• And regarding wildlife interactions, there are some new provisions that attempt to fill regulatory gaps (for example regarding dugongs, drones etc).

Unfortunately however, the biodiversity outcomes that may be achieved through funding of private land conservation, and better mapping of sensitive environmental areas etc, may not be enough to save the proposed regime from regulatory failure. Conservation gains still aren’t guaranteed by clear protections in law, but are dependent on funding decisions.

Many of the regulatory details indicate a stronger focus on getting an offsets market up and running rather than on an actual goal to conserve and recover our unique biodiversity. There is very heavy reliance on flexible and indirect biodiversity offsets, including the new option to pay money into a fund in lieu of finding an ecologically relevant offset.  While there may be a single assessment method, it includes weaker offset standards (for example, not requiring like for like offsets) and a woefully inadequate definition of ‘no net loss’. Details of the new Vegetation State Environmental Planning Policy that will cover certain urban clearing activities have not been made public, and there are weakened standards for biocertification. In rural areas, the repeal of the rigorous “maintain or improve environmental outcomes” standard, and the shift from property vegetation planning and approvals to self-assessable clearing under codes, will allow increased clearing at the local level. There is significant discretion given to the array of decision-makers implementing the new regime (decision-makers include Office of Environment and Heritage, Department of Primary Industries, Local Land Services, the new Native Vegetation Panel, Local Councils, and self-assessment decisions made by landholders themselves).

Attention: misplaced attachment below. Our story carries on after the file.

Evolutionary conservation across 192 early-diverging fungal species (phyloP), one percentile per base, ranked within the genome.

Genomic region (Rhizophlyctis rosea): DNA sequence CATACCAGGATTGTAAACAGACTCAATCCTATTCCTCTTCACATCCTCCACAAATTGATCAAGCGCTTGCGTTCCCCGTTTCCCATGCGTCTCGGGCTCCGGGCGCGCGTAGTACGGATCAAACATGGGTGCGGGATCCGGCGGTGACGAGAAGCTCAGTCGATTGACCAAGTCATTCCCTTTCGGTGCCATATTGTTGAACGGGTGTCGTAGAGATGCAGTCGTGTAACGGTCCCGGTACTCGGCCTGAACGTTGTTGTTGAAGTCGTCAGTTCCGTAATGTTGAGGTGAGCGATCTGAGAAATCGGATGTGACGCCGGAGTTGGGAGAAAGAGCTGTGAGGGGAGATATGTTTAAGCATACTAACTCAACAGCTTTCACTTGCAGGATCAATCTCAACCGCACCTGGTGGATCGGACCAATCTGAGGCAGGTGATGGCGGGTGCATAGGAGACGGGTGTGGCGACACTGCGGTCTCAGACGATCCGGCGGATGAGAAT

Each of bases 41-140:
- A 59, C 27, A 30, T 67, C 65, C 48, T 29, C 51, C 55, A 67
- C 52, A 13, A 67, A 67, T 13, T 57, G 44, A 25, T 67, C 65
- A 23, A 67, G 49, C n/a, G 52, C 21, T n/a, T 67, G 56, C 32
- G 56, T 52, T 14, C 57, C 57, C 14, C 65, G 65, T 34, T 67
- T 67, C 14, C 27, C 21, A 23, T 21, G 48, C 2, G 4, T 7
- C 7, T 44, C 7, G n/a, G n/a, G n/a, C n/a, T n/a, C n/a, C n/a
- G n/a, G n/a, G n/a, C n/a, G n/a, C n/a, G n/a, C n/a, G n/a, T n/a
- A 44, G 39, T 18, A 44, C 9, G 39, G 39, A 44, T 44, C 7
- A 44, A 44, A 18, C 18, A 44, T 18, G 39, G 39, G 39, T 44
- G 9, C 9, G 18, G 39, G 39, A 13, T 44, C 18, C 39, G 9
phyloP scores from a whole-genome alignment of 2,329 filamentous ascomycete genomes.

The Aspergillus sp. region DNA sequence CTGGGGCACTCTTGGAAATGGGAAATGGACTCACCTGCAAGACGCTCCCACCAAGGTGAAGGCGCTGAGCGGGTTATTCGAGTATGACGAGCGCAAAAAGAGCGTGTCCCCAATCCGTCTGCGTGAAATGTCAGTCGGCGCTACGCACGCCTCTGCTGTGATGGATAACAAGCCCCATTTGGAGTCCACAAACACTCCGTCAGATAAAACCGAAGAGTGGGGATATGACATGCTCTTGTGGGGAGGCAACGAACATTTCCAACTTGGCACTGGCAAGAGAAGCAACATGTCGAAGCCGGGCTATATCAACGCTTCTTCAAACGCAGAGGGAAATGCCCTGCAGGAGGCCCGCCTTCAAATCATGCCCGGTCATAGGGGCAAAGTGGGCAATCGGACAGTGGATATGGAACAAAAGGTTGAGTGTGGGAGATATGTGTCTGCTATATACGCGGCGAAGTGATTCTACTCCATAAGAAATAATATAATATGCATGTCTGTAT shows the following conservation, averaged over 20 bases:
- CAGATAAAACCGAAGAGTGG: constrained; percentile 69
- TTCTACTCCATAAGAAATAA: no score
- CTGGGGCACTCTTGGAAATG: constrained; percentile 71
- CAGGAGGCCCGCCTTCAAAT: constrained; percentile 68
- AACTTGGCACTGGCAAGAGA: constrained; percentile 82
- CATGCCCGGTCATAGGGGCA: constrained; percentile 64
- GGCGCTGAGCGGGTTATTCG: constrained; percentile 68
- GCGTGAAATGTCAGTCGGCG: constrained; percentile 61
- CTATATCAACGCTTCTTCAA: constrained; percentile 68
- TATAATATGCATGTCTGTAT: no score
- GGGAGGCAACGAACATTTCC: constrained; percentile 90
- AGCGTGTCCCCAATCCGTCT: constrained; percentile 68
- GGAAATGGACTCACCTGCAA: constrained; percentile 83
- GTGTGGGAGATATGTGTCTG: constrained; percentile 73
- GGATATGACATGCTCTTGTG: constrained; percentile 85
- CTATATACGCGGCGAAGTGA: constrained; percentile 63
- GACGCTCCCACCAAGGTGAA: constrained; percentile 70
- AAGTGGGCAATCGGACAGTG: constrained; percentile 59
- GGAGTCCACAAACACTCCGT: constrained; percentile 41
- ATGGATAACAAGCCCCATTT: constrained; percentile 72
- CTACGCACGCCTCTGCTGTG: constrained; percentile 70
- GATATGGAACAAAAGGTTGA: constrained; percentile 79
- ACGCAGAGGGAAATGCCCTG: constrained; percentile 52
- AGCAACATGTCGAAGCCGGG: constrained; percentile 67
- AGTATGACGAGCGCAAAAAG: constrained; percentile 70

While the new legal architecture cannot be changed without another amendment bill, our recent submission on the regulatory details made over 200 recommendations to insert some protections, procedural safeguards and transparency into the subordinate instruments.[ii] We strongly recommended that the scheme should not commence until all key instruments have been exhibited, discussed, strengthened and finalised; and until there has been sufficient time for assessors to be trained and accredited, Local Land Services staff to conduct outreach for landholders, and the crucial mapping to be completed, accurate and comprehensive. However, even if all 200 recommendations were adopted, the prognosis for biodiversity is not good due to the flaws in the legislation itself.

In NSW, we now have over 1,000 species listed as threatened, and an ever-increasing intensity of cumulative threats. There is a greater need than ever for strengthened biodiversity and native vegetation laws.[iii] Extinction is forever and so the risk of regulatory failure is too high to commence a weak and incomplete regime.


[i] For more information, see:

[ii] For more information, see:

[iii] See: “Missed opportunity to strengthen biodiversity laws” Nature NSW, Volume 59, No 1 Autumn 2015, p16-17.

This site uses Akismet to reduce spam. Learn how your comment data is processed.